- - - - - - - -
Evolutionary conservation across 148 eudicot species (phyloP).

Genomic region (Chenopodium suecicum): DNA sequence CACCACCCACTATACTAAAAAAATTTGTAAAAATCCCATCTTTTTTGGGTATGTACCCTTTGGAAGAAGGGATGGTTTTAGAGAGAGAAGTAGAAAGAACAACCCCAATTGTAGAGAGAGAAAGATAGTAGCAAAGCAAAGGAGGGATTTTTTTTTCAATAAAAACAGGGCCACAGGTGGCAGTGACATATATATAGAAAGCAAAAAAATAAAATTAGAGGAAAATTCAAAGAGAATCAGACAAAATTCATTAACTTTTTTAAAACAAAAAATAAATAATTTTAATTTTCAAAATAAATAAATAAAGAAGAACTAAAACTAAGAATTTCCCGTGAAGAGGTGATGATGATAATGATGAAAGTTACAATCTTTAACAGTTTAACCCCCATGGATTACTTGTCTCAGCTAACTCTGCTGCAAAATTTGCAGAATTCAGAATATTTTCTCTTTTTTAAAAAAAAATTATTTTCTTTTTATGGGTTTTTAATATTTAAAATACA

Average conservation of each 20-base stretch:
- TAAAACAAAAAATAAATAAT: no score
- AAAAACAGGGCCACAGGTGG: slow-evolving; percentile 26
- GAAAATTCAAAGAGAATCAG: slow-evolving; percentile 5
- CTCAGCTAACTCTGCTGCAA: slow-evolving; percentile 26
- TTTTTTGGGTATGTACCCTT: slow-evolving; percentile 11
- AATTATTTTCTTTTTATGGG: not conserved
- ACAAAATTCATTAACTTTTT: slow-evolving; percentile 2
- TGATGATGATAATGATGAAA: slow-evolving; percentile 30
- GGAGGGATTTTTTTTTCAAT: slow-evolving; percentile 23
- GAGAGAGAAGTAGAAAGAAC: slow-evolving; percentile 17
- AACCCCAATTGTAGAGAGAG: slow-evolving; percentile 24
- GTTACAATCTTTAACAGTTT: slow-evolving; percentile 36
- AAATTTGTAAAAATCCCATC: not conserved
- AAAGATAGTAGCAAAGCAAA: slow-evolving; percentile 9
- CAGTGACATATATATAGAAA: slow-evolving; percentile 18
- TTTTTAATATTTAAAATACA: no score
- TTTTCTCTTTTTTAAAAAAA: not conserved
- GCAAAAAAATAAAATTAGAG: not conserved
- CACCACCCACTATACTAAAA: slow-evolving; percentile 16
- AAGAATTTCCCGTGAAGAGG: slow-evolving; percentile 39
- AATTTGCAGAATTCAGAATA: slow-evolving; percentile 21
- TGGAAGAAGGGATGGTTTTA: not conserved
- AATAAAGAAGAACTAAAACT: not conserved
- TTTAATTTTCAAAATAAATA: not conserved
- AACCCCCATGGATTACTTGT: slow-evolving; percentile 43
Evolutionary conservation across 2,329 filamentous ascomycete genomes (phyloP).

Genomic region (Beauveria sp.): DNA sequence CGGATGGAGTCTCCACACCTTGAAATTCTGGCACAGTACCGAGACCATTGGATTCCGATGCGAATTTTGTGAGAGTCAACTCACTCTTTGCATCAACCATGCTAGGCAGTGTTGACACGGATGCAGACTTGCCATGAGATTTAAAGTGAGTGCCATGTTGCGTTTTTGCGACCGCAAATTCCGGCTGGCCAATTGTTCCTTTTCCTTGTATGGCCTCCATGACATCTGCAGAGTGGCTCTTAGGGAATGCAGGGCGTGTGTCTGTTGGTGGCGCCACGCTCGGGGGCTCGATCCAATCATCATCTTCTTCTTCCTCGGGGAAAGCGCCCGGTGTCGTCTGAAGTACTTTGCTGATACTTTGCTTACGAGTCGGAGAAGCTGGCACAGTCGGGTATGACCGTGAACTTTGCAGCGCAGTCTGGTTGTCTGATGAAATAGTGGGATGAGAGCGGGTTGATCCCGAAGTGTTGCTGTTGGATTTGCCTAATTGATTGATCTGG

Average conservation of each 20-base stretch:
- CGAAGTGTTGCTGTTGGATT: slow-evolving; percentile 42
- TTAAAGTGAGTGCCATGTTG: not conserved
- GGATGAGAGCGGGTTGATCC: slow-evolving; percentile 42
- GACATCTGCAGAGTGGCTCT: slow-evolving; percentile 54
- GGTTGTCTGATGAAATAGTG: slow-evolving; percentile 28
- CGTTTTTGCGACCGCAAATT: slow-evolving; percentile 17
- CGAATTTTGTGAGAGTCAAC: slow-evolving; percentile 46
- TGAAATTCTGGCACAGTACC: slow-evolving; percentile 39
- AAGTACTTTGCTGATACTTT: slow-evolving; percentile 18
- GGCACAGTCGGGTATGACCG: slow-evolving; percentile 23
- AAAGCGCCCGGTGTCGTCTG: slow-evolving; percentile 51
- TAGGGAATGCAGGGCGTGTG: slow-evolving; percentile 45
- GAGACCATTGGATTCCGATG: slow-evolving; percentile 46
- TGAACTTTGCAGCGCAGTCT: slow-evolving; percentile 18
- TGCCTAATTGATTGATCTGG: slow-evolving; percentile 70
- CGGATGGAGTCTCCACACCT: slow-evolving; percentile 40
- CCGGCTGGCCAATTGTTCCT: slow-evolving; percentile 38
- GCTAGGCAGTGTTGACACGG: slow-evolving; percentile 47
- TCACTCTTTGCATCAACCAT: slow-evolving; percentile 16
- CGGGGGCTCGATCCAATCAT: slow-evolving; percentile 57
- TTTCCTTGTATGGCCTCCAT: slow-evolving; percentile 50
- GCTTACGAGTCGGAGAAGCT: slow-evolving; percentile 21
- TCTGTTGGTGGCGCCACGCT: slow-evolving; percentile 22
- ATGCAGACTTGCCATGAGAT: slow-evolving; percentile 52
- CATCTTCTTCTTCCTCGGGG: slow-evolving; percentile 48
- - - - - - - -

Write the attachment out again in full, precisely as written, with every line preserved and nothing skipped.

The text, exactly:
Evolutionary conservation across 148 eudicot species (phyloP).

Genomic region (Chenopodium suecicum): DNA sequence CACCACCCACTATACTAAAAAAATTTGTAAAAATCCCATCTTTTTTGGGTATGTACCCTTTGGAAGAAGGGATGGTTTTAGAGAGAGAAGTAGAAAGAACAACCCCAATTGTAGAGAGAGAAAGATAGTAGCAAAGCAAAGGAGGGATTTTTTTTTCAATAAAAACAGGGCCACAGGTGGCAGTGACATATATATAGAAAGCAAAAAAATAAAATTAGAGGAAAATTCAAAGAGAATCAGACAAAATTCATTAACTTTTTTAAAACAAAAAATAAATAATTTTAATTTTCAAAATAAATAAATAAAGAAGAACTAAAACTAAGAATTTCCCGTGAAGAGGTGATGATGATAATGATGAAAGTTACAATCTTTAACAGTTTAACCCCCATGGATTACTTGTCTCAGCTAACTCTGCTGCAAAATTTGCAGAATTCAGAATATTTTCTCTTTTTTAAAAAAAAATTATTTTCTTTTTATGGGTTTTTAATATTTAAAATACA

Average conservation of each 20-base stretch:
- TAAAACAAAAAATAAATAAT: no score
- AAAAACAGGGCCACAGGTGG: slow-evolving; percentile 26
- GAAAATTCAAAGAGAATCAG: slow-evolving; percentile 5
- CTCAGCTAACTCTGCTGCAA: slow-evolving; percentile 26
- TTTTTTGGGTATGTACCCTT: slow-evolving; percentile 11
- AATTATTTTCTTTTTATGGG: not conserved
- ACAAAATTCATTAACTTTTT: slow-evolving; percentile 2
- TGATGATGATAATGATGAAA: slow-evolving; percentile 30
- GGAGGGATTTTTTTTTCAAT: slow-evolving; percentile 23
- GAGAGAGAAGTAGAAAGAAC: slow-evolving; percentile 17
- AACCCCAATTGTAGAGAGAG: slow-evolving; percentile 24
- GTTACAATCTTTAACAGTTT: slow-evolving; percentile 36
- AAATTTGTAAAAATCCCATC: not conserved
- AAAGATAGTAGCAAAGCAAA: slow-evolving; percentile 9
- CAGTGACATATATATAGAAA: slow-evolving; percentile 18
- TTTTTAATATTTAAAATACA: no score
- TTTTCTCTTTTTTAAAAAAA: not conserved
- GCAAAAAAATAAAATTAGAG: not conserved
- CACCACCCACTATACTAAAA: slow-evolving; percentile 16
- AAGAATTTCCCGTGAAGAGG: slow-evolving; percentile 39
- AATTTGCAGAATTCAGAATA: slow-evolving; percentile 21
- TGGAAGAAGGGATGGTTTTA: not conserved
- AATAAAGAAGAACTAAAACT: not conserved
- TTTAATTTTCAAAATAAATA: not conserved
- AACCCCCATGGATTACTTGT: slow-evolving; percentile 43
Evolutionary conservation across 2,329 filamentous ascomycete genomes (phyloP).

Genomic region (Beauveria sp.): DNA sequence CGGATGGAGTCTCCACACCTTGAAATTCTGGCACAGTACCGAGACCATTGGATTCCGATGCGAATTTTGTGAGAGTCAACTCACTCTTTGCATCAACCATGCTAGGCAGTGTTGACACGGATGCAGACTTGCCATGAGATTTAAAGTGAGTGCCATGTTGCGTTTTTGCGACCGCAAATTCCGGCTGGCCAATTGTTCCTTTTCCTTGTATGGCCTCCATGACATCTGCAGAGTGGCTCTTAGGGAATGCAGGGCGTGTGTCTGTTGGTGGCGCCACGCTCGGGGGCTCGATCCAATCATCATCTTCTTCTTCCTCGGGGAAAGCGCCCGGTGTCGTCTGAAGTACTTTGCTGATACTTTGCTTACGAGTCGGAGAAGCTGGCACAGTCGGGTATGACCGTGAACTTTGCAGCGCAGTCTGGTTGTCTGATGAAATAGTGGGATGAGAGCGGGTTGATCCCGAAGTGTTGCTGTTGGATTTGCCTAATTGATTGATCTGG

Average conservation of each 20-base stretch:
- CGAAGTGTTGCTGTTGGATT: slow-evolving; percentile 42
- TTAAAGTGAGTGCCATGTTG: not conserved
- GGATGAGAGCGGGTTGATCC: slow-evolving; percentile 42
- GACATCTGCAGAGTGGCTCT: slow-evolving; percentile 54
- GGTTGTCTGATGAAATAGTG: slow-evolving; percentile 28
- CGTTTTTGCGACCGCAAATT: slow-evolving; percentile 17
- CGAATTTTGTGAGAGTCAAC: slow-evolving; percentile 46
- TGAAATTCTGGCACAGTACC: slow-evolving; percentile 39
- AAGTACTTTGCTGATACTTT: slow-evolving; percentile 18
- GGCACAGTCGGGTATGACCG: slow-evolving; percentile 23
- AAAGCGCCCGGTGTCGTCTG: slow-evolving; percentile 51
- TAGGGAATGCAGGGCGTGTG: slow-evolving; percentile 45
- GAGACCATTGGATTCCGATG: slow-evolving; percentile 46
- TGAACTTTGCAGCGCAGTCT: slow-evolving; percentile 18
- TGCCTAATTGATTGATCTGG: slow-evolving; percentile 70
- CGGATGGAGTCTCCACACCT: slow-evolving; percentile 40
- CCGGCTGGCCAATTGTTCCT: slow-evolving; percentile 38
- GCTAGGCAGTGTTGACACGG: slow-evolving; percentile 47
- TCACTCTTTGCATCAACCAT: slow-evolving; percentile 16
- CGGGGGCTCGATCCAATCAT: slow-evolving; percentile 57
- TTTCCTTGTATGGCCTCCAT: slow-evolving; percentile 50
- GCTTACGAGTCGGAGAAGCT: slow-evolving; percentile 21
- TCTGTTGGTGGCGCCACGCT: slow-evolving; percentile 22
- ATGCAGACTTGCCATGAGAT: slow-evolving; percentile 52
- CATCTTCTTCTTCCTCGGGG: slow-evolving; percentile 48